Brands suggests that overwhelming nuclear weapons capabilities and a massive military were necessary to build the “free world.” The Truman administration was satisfied that the Soviet Union did not have the capacity to mount a successful invasion of Western Europe, yet worried, Brands writes, that “a military imbalance could still undermine the political will of U.S. allies.” Similarly, Brands suggests that a climate of fear and paranoia was a prerequisite to keeping the public engaged in the Cold War struggle. “The Truman administration’s fusing of geopolitics and ideology was necessary to create a Cold War consensus,” Brands writes. He acknowledges that McCarthyism was “far more destructive than the threat it was meant to counter.” But he concludes that domestic spying and harassment fell short of the oppression in the Soviet system. He even says that, “viewed positively, the outcome showed that American democracy proved stronger than McCarthy’s demagoguery.”
Brands has, in fact, an unusually rosy view of America’s Cold War adventures. Like the leaders he venerates—Brands has hardly a bad word to say about anybody who served in government from 1944 to 1992, with the exception of Joseph McCarthy—he is little concerned with the bloodiness of the country’s actions in Korea, Indonesia, Chile, or elsewhere. Although he writes of the abundant failures of the Vietnam War for the U.S., he neglects the immense destruction the U.S. inflicted on the Vietnamese, as many as three million of whom were killed. He also muses that “U.S. resistance in Vietnam probably limited Communist gains in Southeast Asia by preserving the lead domino until the others were no longer so wobbly”—ultimately a win. And while he mentions that the U.S. suffered “mistakes and setbacks” in the Cold War, he concludes that “America eventually accomplished nearly everything it wanted to.” In this account, wise leadership, a determined and resilient citizenry, and a superior economic and political model defeated the Soviet Union, and offers a blueprint for the future.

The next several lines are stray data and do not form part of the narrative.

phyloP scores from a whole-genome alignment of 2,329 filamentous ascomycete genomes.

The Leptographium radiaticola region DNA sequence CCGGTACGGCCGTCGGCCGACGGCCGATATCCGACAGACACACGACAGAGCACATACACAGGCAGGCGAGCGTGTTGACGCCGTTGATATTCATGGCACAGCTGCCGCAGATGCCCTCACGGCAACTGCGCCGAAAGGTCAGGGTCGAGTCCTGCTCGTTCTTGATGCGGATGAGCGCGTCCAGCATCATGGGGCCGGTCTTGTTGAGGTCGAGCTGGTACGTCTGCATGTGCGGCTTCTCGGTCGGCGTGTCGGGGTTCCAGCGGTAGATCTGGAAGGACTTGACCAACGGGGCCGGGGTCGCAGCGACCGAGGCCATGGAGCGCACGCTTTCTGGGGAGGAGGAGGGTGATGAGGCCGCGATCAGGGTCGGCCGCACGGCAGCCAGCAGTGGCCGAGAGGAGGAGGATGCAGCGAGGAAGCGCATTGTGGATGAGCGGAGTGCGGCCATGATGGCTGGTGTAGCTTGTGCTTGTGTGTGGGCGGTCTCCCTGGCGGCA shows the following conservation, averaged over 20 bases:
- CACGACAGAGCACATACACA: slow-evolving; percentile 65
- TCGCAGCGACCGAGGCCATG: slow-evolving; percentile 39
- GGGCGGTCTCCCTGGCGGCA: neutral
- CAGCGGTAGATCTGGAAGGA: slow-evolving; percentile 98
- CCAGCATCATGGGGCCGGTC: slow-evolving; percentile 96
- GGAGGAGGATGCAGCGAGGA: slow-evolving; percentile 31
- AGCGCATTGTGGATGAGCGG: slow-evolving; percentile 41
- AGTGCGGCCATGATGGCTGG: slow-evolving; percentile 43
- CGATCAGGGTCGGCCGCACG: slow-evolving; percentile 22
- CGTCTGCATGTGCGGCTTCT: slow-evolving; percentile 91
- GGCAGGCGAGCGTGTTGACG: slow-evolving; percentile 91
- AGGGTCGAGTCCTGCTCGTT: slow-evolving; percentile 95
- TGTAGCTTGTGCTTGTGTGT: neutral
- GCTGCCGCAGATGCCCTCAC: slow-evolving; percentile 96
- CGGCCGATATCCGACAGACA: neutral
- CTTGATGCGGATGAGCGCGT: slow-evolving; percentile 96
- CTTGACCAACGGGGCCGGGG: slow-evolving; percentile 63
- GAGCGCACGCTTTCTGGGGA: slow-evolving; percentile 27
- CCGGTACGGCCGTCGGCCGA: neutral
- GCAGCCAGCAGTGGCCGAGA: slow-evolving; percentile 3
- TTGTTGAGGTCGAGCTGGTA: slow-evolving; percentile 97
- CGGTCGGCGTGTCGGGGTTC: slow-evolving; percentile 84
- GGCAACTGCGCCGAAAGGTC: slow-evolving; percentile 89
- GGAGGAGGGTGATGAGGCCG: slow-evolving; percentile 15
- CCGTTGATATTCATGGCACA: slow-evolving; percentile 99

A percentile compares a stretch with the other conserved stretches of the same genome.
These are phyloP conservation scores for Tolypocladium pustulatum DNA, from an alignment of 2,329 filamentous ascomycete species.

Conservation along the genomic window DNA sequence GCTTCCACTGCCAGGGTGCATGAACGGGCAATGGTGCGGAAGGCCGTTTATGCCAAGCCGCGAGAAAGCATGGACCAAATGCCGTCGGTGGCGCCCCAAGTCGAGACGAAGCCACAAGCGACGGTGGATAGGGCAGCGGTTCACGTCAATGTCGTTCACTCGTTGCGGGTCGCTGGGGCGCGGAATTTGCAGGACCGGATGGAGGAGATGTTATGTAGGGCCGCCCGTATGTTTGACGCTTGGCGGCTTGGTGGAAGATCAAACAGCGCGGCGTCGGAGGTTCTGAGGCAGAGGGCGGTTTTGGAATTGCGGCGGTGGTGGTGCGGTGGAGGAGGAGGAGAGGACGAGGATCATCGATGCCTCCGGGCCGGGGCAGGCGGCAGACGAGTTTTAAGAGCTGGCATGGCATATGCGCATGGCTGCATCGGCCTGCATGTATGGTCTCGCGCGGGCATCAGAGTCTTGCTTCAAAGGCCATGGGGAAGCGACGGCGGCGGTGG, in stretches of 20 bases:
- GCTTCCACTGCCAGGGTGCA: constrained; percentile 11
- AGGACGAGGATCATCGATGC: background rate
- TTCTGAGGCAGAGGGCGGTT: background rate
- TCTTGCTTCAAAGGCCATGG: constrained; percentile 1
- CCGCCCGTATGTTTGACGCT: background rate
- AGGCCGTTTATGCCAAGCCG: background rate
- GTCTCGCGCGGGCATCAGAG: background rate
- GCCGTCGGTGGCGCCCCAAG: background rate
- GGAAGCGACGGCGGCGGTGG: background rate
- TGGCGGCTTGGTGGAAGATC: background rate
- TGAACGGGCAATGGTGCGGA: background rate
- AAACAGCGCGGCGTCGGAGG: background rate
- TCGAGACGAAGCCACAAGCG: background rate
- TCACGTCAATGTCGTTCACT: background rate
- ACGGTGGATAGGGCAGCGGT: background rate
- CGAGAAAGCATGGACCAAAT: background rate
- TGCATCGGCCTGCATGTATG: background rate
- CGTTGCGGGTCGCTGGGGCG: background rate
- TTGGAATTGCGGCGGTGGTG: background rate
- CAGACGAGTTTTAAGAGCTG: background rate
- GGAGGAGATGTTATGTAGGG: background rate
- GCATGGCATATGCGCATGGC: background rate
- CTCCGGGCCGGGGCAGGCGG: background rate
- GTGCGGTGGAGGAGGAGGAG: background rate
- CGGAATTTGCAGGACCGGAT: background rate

In Brands’s view, American leaders are only belatedly noticing ascendant authoritarianism, and the public is unprepared for what will be another decades-long competition with states armed with large militaries and hostile ideologies. “The U.S.-led international system is threatened,” he writes, “by authoritarian powers seeking to redraw the world’s geopolitical map and make the twenty-first century an age of autocratic ascendancy.” He notes China’s threats against Taiwan, its dismantling of Hong Kong’s freedom, and its Belt and Road Initiative, which he sees as an ambitious project to turn Eurasia into a China-led landmass. He observes Russia’s attacks on “former Soviet republics that were leaning toward the West” and points out that Russia is establishing itself as “a player in the Middle East and Africa through arms sales, proxy wars, and even direct intervention.”
Brands harnesses his version of the Cold War to meet these challenges. The U.S. defeated the Soviet Union because presidents and members of Congress did the same thing that militaries do in traditional conflicts: They studied the enemy, created positions of strength, and exploited the opponent’s weaknesses. Since the Soviets could not, for instance, match the U.S. economic and industrial capacity, the U.S. was able to ensure friendly relations with countries in Western Europe by assisting with postwar reconstruction. The U.S. gave $2.4 billion to Japan between 1945 and 1953, crucial largesse for a state that had been reduced to rubble. The U.S. also allowed its allies unfettered access to its enormous market while overlooking their protectionism.